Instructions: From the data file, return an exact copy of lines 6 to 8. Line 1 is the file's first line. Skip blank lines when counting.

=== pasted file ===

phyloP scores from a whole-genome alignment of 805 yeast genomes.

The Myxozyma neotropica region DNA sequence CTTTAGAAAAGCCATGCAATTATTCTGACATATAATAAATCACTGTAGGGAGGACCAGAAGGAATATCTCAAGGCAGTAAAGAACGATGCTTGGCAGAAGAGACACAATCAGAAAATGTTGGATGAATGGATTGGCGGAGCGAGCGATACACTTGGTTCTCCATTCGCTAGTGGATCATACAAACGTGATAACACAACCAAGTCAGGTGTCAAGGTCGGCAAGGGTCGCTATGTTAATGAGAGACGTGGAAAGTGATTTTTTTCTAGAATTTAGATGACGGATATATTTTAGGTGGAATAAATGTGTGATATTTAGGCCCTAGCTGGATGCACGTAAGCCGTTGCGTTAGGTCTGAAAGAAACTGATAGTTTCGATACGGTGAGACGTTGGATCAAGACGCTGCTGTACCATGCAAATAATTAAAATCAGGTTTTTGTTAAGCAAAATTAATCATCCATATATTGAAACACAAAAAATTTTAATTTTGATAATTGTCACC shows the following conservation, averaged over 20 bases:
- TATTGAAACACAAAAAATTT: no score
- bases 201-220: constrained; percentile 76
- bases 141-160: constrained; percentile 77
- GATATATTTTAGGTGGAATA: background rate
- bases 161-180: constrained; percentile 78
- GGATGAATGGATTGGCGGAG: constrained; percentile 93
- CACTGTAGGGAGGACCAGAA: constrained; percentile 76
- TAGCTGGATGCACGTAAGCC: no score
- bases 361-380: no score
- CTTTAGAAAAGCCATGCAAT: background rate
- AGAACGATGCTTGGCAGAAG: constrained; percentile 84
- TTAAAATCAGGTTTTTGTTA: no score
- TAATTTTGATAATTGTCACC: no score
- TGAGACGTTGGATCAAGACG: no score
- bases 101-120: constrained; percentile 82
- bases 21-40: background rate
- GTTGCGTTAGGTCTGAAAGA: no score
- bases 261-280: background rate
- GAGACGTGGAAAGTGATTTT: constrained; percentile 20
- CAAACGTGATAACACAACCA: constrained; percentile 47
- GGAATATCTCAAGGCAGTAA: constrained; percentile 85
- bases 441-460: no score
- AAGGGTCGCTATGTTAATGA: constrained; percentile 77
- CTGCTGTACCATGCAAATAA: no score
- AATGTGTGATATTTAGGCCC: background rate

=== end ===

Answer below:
- GATATATTTTAGGTGGAATA: background rate
- bases 161-180: constrained; percentile 78
- GGATGAATGGATTGGCGGAG: constrained; percentile 93